The Commissioner's use of the PSEC figures was proper. The taxpayers cannot now complain about the inaccuracy of figures that they themselves submitted to an official Philippine government agency. Furthermore, the Commissioner's distrust of the company's accounting reports was justified. The taxpayers have frequently acknowledged that the company's records did not fully reflect its operations, and the Government's evidence proves it.

The Commissioner's use of the black market conversion rate was also proper. The taxpayers used that rate on their income tax returns, and they were not prejudiced because the Commissioner used the same conversion rate at both the beginning and the end of the tax period.

3. Increases in Net Worth

The Commissioner determined that during the tax years 1958 through 1961 Stonehill's net worth increased about $8,330,000 and Brooks's about $7,560,000. The taxpayers contend that the Government did not prove "a likely source" for those net worth increases as required by Holland v. United States, 348 U.S. 121 [ 46 AFTR 943] (1954). 15

The taxpayers assume that Holland is applicable here even though it was a criminal case. The Government does not discuss whether Holland is applicable to a civil tax case or whether the presumption of correctness makes it unnecessary to show a likely source for net worth increases from current taxable income. It is unnecessary for me to decide that issue because I believe the evidence here establishes likely sources.

The taxpayers received large kickbacks through UNY, and they received unreported dividends and interest from investments made even during the tax years. There was also evidence that the taxpayers siphoned large sums of money from USTC, 16 PTFC and numerous other business enterprises which they controlled and that they got kickbacks from Philippine cigarette manufacturers who bought imported tobacco through PTFC. These are "likely sources"; "... the Government is not required to negate every possible source of nontaxable income, a matter peculiarly within the knowledge of the [taxpayer]." Holland, supra at 138.

The taxpayers next contend that the Commissioner improperly increased their closing net worth by erroneously and arbitrarily increasing the amount of their investment in USTC.

Before and during the tax years, the Philippine government had strict currency restrictions. Pesos could be sent out of the country only with the approval of the Central Bank.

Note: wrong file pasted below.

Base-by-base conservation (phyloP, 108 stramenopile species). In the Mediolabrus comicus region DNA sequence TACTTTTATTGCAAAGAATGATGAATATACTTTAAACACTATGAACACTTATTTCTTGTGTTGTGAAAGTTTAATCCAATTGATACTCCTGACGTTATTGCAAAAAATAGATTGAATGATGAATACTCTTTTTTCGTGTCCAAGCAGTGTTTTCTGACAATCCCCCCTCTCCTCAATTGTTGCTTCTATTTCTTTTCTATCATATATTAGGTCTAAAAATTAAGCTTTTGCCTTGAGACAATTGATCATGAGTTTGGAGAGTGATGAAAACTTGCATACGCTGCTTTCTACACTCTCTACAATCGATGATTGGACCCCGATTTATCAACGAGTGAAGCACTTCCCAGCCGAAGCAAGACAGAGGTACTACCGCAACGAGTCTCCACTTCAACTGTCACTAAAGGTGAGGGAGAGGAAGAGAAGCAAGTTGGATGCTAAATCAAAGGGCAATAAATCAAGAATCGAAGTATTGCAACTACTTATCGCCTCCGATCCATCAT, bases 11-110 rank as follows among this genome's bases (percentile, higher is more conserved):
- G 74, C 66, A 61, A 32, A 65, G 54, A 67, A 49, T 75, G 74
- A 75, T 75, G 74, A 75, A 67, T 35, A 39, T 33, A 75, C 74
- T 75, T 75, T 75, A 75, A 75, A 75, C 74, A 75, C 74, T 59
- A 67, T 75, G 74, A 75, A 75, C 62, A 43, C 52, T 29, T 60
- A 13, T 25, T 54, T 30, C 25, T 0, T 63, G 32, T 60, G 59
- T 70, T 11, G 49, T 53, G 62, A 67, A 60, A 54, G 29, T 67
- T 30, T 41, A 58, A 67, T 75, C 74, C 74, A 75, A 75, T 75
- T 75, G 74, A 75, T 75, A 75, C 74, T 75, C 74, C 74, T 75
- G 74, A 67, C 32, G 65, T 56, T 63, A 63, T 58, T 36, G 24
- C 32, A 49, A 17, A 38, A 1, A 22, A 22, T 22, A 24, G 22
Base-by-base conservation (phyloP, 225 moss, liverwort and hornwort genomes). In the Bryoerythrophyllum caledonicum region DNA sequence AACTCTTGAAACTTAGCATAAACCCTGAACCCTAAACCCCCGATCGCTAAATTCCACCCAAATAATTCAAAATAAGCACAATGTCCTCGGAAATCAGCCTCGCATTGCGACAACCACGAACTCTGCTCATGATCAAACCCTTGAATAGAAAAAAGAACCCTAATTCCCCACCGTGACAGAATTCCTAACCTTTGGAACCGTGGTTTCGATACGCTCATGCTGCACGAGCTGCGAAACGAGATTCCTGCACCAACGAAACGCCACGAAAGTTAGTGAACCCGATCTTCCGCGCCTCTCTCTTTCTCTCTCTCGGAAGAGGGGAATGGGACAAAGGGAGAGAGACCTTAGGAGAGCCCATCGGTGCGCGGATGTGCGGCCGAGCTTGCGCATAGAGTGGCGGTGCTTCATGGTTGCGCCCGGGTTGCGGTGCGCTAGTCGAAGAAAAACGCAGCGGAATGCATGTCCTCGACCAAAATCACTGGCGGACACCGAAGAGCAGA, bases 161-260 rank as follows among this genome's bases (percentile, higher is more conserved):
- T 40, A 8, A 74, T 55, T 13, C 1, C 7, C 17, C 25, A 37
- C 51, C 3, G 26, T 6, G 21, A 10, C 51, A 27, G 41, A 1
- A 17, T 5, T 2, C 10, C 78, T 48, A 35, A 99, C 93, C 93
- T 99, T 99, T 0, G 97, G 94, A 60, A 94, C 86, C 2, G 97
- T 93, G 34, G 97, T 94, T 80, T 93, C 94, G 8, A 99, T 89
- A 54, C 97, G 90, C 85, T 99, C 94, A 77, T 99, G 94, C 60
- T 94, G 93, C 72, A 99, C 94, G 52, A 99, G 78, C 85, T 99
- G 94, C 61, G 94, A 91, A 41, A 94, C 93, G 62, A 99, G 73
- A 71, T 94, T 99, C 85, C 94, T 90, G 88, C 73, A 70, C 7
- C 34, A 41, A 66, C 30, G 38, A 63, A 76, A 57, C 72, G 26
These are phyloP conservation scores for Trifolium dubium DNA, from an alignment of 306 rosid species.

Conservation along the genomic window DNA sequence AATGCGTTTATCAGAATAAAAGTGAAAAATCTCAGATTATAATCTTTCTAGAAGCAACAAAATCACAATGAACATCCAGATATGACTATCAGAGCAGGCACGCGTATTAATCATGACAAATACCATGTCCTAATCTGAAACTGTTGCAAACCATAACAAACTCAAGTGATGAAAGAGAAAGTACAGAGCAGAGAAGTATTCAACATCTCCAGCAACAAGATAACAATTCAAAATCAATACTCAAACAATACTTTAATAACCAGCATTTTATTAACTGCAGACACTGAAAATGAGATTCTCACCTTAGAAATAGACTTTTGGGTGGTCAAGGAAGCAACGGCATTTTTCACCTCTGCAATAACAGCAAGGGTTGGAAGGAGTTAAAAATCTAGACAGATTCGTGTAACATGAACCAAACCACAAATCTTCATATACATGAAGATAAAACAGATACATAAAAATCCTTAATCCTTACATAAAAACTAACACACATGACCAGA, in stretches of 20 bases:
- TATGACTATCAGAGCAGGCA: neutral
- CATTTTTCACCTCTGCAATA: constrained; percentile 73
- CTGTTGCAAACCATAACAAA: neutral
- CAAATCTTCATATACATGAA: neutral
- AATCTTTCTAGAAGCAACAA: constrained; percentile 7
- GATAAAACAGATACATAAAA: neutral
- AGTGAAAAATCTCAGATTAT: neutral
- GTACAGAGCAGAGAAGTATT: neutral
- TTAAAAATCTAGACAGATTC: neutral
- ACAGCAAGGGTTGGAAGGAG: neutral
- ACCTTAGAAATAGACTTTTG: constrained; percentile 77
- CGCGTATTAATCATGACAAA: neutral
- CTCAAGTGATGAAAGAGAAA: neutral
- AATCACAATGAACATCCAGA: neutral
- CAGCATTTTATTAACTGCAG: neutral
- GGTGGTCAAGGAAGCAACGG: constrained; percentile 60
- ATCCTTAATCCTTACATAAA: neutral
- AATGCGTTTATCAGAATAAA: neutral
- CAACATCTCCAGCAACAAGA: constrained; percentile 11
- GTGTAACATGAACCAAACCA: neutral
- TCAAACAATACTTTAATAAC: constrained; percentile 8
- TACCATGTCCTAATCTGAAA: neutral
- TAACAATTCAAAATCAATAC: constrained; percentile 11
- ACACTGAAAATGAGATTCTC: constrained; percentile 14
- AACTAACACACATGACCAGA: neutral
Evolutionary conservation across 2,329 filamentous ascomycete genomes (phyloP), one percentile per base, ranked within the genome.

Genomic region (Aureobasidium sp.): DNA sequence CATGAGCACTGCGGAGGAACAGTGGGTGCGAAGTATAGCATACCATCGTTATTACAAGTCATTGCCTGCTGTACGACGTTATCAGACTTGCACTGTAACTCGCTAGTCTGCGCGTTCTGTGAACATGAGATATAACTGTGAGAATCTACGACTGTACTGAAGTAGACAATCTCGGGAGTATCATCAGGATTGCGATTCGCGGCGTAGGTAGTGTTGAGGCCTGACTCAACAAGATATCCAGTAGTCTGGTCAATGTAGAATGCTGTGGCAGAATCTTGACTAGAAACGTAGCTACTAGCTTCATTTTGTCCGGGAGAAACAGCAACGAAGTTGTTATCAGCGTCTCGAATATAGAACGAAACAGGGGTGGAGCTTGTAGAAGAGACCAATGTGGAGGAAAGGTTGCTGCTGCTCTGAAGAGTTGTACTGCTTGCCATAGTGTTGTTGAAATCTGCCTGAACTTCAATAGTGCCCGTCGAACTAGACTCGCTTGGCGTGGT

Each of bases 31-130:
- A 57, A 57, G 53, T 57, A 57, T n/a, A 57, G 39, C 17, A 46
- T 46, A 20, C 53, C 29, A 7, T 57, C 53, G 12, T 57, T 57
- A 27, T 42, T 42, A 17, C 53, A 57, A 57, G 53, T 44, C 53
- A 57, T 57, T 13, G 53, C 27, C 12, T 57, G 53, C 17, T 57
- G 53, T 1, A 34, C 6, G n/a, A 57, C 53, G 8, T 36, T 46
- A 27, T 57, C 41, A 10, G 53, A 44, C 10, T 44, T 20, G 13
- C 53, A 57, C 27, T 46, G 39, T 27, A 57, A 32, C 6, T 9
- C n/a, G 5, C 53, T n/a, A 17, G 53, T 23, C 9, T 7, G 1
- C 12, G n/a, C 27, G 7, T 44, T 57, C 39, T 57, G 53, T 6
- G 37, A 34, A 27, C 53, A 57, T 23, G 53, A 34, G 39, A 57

During the tax years, the taxpayers regularly sent large sums of pesos out of the Philippines through black market money exchangers. Much of this money was deposited in Swiss bank accounts to the credit of the taxpayers and later used for Philippine companies owned or controlled by the taxpayers.

In 1958, the taxpayers obtained the tobacco barter permit. The permit was issued to PTFC; it allowed PTFC to import 10,000,000 pounds of United States tobacco on the condition that PTFC export 14,000,000 pounds of Philippine tobacco. 17 The principal beneficiary of the permit was USTC; it bought most of the imported tobacco to make cigarettes. In the first 15 months after USTC began to receive United States tobacco for use in its cigarettes, its share of the Philippine cigarette market jumped more than 1500 per cent—from 3.7 per cent to 58 per cent. UNY was the export agent for the United States tobacco which was imported into the Philippines.

Under the permit's currency restrictions, PTFC could spend, through the Central Bank, only $4,900,000 for the United States tobacco, or an average of 49 cents a pound. United States tobacco cost more than 49 cents a pound; it averaged about 75 cents a pound. The taxpayers had to [pg. 76-5709] find ways, outside official currency channels, to get the extra funds to UNY in the United States. They sent most of the money through their Swiss bank accounts. UNY obtained additional money in the United States through profits and various special arrangements. For example, UNY required United States tobacco companies to pay it a 3 per cent commission on all tobacco exported to the Philippines; UNY also received a $12 per ton freight differential on tobacco shipped to the Philippines.

When UNY received an invoice from a United States tobacco company for tobacco shipped to the Philippines, UNY billed the Philippine purchaser, usually USTC, about 49 cents a pound, although the actual purchase price averaged about 75 cents a pound. To make up the difference, the taxpayers sent money to UNY from their Swiss bank accounts. On its books, UNY credited the money from the Swiss accounts to USTC. There were no complementary entries on USTC's books.

The taxpayers used the same unofficial channels to buy machinery and supplies, such as cigarette paper and filters, for USTC and to pay royalties to P. Lorillard Company on USTC's behalf. During the tax years, the credits to USTC's account at UNY from money going through unofficial channels totalled about $5 million.

The taxpayers also used money from their unofficial channels to buy real estate and securities in the United States. Some of that is the property upon which the Government asserts the liens that it seeks to foreclose in these proceedings.

When the Commissioner computed the value of the taxpayers' closing assets here, he treated the payments through unofficial channels for USTC's account as capital contributions by the taxpayers to USTC. The value of the taxpayers' investment in USTC and their closing net worth were thereby increased by about $5 million.

The taxpayers contend here that this increase in their net worth was improper. They first contend that the money sent from the Philippines to UNY was corporate rather than personal money. In the alternative, they contend that, if the money did belong to them, it was money they had on hand before the beginning of the tax period rather than from current taxable income.